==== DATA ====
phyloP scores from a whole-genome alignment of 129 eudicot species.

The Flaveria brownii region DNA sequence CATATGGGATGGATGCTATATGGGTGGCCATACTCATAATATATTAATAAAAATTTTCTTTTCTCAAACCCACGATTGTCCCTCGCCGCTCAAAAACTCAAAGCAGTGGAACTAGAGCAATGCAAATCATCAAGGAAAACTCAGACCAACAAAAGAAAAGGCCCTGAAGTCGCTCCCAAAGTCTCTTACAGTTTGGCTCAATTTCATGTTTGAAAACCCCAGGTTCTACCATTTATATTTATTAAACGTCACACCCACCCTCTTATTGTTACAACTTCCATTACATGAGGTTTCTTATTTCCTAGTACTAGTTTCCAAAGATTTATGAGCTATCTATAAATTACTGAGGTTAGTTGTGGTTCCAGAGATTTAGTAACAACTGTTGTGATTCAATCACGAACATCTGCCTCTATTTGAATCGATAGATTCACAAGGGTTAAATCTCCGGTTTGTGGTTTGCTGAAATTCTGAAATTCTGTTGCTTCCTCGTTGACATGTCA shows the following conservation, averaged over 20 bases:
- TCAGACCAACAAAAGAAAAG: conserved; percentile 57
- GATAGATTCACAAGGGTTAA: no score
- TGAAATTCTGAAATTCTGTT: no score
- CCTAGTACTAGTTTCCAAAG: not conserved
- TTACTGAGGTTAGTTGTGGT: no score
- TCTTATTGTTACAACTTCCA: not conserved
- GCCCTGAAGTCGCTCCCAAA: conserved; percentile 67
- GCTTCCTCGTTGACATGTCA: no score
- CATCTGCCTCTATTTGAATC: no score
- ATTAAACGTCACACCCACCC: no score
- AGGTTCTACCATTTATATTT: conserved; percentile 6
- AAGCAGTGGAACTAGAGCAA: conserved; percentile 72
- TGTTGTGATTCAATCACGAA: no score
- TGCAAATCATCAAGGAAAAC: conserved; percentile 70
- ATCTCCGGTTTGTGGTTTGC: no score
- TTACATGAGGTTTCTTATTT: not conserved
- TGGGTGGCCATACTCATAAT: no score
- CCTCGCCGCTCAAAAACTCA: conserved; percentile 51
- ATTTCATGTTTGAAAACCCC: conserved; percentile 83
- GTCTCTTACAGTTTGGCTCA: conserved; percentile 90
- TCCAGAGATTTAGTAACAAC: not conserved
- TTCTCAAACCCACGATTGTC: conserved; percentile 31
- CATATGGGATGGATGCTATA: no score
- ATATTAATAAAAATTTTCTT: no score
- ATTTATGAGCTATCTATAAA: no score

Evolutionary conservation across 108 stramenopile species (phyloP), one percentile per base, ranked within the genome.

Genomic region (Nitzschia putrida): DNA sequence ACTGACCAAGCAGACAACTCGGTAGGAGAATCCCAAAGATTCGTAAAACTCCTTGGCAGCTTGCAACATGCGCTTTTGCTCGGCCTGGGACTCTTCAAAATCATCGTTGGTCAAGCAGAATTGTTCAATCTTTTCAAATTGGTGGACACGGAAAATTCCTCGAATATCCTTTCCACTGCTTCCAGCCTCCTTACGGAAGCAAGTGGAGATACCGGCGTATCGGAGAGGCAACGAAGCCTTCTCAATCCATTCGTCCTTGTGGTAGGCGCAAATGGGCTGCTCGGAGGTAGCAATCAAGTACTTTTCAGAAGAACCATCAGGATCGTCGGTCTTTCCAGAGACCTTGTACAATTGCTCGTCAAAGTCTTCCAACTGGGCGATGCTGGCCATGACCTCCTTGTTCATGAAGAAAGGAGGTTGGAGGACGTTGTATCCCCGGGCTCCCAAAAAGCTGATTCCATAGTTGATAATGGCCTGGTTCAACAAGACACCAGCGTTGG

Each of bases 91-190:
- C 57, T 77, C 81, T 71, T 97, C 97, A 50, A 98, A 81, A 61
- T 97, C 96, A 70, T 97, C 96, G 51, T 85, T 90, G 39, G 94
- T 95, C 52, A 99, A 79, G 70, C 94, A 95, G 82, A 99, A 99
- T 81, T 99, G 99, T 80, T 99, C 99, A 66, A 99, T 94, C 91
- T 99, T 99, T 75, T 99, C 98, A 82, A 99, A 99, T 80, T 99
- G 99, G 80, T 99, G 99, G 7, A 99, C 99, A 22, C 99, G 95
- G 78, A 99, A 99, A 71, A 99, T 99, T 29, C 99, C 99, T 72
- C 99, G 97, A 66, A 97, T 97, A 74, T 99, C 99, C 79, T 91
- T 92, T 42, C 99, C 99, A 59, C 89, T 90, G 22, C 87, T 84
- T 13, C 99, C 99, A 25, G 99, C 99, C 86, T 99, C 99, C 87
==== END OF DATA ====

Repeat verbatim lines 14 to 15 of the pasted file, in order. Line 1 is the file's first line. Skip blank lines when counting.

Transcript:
- AAGCAGTGGAACTAGAGCAA: conserved; percentile 72
- TGTTGTGATTCAATCACGAA: no score